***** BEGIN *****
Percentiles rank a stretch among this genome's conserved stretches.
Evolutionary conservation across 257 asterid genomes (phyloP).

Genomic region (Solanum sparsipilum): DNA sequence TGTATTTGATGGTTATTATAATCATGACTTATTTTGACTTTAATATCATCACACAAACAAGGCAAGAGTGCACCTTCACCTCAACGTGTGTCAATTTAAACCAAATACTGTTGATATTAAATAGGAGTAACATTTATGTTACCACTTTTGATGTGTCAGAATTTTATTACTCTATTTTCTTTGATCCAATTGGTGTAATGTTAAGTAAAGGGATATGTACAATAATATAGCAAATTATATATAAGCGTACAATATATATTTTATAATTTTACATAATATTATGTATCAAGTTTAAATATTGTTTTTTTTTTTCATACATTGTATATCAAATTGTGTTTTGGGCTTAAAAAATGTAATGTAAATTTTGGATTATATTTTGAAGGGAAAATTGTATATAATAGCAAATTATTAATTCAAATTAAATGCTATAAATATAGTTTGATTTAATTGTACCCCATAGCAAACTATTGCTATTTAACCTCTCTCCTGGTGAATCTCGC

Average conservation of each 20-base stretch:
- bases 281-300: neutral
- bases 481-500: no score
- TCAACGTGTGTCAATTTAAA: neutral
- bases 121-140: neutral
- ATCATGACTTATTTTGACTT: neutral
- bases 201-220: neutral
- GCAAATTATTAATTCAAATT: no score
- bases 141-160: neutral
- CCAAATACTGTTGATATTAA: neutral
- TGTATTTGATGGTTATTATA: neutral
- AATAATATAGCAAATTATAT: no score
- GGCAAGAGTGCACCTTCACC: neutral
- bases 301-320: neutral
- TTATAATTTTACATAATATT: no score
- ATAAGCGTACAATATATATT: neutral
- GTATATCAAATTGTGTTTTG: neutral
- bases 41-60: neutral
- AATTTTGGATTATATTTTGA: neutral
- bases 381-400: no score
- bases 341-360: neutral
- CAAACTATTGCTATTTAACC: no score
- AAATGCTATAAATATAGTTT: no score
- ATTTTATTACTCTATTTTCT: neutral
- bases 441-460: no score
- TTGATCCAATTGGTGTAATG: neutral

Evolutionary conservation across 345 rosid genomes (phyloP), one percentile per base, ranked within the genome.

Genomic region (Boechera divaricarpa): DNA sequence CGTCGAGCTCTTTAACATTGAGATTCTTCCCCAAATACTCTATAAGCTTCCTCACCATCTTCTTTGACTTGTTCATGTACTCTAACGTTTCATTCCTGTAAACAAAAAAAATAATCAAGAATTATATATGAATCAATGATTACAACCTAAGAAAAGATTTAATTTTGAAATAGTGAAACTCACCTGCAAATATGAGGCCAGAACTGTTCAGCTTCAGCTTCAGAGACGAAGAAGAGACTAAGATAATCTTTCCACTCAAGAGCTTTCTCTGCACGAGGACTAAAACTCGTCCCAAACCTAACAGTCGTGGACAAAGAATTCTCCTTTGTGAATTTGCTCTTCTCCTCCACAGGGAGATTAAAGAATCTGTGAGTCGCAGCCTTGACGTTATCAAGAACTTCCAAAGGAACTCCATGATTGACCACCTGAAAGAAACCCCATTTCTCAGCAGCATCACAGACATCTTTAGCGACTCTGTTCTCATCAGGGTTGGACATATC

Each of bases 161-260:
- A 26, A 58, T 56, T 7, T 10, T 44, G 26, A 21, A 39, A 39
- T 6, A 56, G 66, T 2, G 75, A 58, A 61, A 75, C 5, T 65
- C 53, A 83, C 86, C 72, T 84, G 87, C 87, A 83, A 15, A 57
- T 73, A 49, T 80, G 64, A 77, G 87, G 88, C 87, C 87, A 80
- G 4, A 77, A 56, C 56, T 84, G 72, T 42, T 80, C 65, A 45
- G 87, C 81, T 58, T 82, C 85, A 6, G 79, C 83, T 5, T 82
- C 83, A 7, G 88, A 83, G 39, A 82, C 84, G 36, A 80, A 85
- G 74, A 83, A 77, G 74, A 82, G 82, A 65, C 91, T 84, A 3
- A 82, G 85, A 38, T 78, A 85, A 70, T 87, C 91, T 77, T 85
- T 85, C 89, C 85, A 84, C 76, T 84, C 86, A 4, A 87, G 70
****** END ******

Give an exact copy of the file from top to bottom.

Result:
Percentiles rank a stretch among this genome's conserved stretches.
Evolutionary conservation across 257 asterid genomes (phyloP).

Genomic region (Solanum sparsipilum): DNA sequence TGTATTTGATGGTTATTATAATCATGACTTATTTTGACTTTAATATCATCACACAAACAAGGCAAGAGTGCACCTTCACCTCAACGTGTGTCAATTTAAACCAAATACTGTTGATATTAAATAGGAGTAACATTTATGTTACCACTTTTGATGTGTCAGAATTTTATTACTCTATTTTCTTTGATCCAATTGGTGTAATGTTAAGTAAAGGGATATGTACAATAATATAGCAAATTATATATAAGCGTACAATATATATTTTATAATTTTACATAATATTATGTATCAAGTTTAAATATTGTTTTTTTTTTTCATACATTGTATATCAAATTGTGTTTTGGGCTTAAAAAATGTAATGTAAATTTTGGATTATATTTTGAAGGGAAAATTGTATATAATAGCAAATTATTAATTCAAATTAAATGCTATAAATATAGTTTGATTTAATTGTACCCCATAGCAAACTATTGCTATTTAACCTCTCTCCTGGTGAATCTCGC

Average conservation of each 20-base stretch:
- bases 281-300: neutral
- bases 481-500: no score
- TCAACGTGTGTCAATTTAAA: neutral
- bases 121-140: neutral
- ATCATGACTTATTTTGACTT: neutral
- bases 201-220: neutral
- GCAAATTATTAATTCAAATT: no score
- bases 141-160: neutral
- CCAAATACTGTTGATATTAA: neutral
- TGTATTTGATGGTTATTATA: neutral
- AATAATATAGCAAATTATAT: no score
- GGCAAGAGTGCACCTTCACC: neutral
- bases 301-320: neutral
- TTATAATTTTACATAATATT: no score
- ATAAGCGTACAATATATATT: neutral
- GTATATCAAATTGTGTTTTG: neutral
- bases 41-60: neutral
- AATTTTGGATTATATTTTGA: neutral
- bases 381-400: no score
- bases 341-360: neutral
- CAAACTATTGCTATTTAACC: no score
- AAATGCTATAAATATAGTTT: no score
- ATTTTATTACTCTATTTTCT: neutral
- bases 441-460: no score
- TTGATCCAATTGGTGTAATG: neutral

Evolutionary conservation across 345 rosid genomes (phyloP), one percentile per base, ranked within the genome.

Genomic region (Boechera divaricarpa): DNA sequence CGTCGAGCTCTTTAACATTGAGATTCTTCCCCAAATACTCTATAAGCTTCCTCACCATCTTCTTTGACTTGTTCATGTACTCTAACGTTTCATTCCTGTAAACAAAAAAAATAATCAAGAATTATATATGAATCAATGATTACAACCTAAGAAAAGATTTAATTTTGAAATAGTGAAACTCACCTGCAAATATGAGGCCAGAACTGTTCAGCTTCAGCTTCAGAGACGAAGAAGAGACTAAGATAATCTTTCCACTCAAGAGCTTTCTCTGCACGAGGACTAAAACTCGTCCCAAACCTAACAGTCGTGGACAAAGAATTCTCCTTTGTGAATTTGCTCTTCTCCTCCACAGGGAGATTAAAGAATCTGTGAGTCGCAGCCTTGACGTTATCAAGAACTTCCAAAGGAACTCCATGATTGACCACCTGAAAGAAACCCCATTTCTCAGCAGCATCACAGACATCTTTAGCGACTCTGTTCTCATCAGGGTTGGACATATC

Each of bases 161-260:
- A 26, A 58, T 56, T 7, T 10, T 44, G 26, A 21, A 39, A 39
- T 6, A 56, G 66, T 2, G 75, A 58, A 61, A 75, C 5, T 65
- C 53, A 83, C 86, C 72, T 84, G 87, C 87, A 83, A 15, A 57
- T 73, A 49, T 80, G 64, A 77, G 87, G 88, C 87, C 87, A 80
- G 4, A 77, A 56, C 56, T 84, G 72, T 42, T 80, C 65, A 45
- G 87, C 81, T 58, T 82, C 85, A 6, G 79, C 83, T 5, T 82
- C 83, A 7, G 88, A 83, G 39, A 82, C 84, G 36, A 80, A 85
- G 74, A 83, A 77, G 74, A 82, G 82, A 65, C 91, T 84, A 3
- A 82, G 85, A 38, T 78, A 85, A 70, T 87, C 91, T 77, T 85
- T 85, C 89, C 85, A 84, C 76, T 84, C 86, A 4, A 87, G 70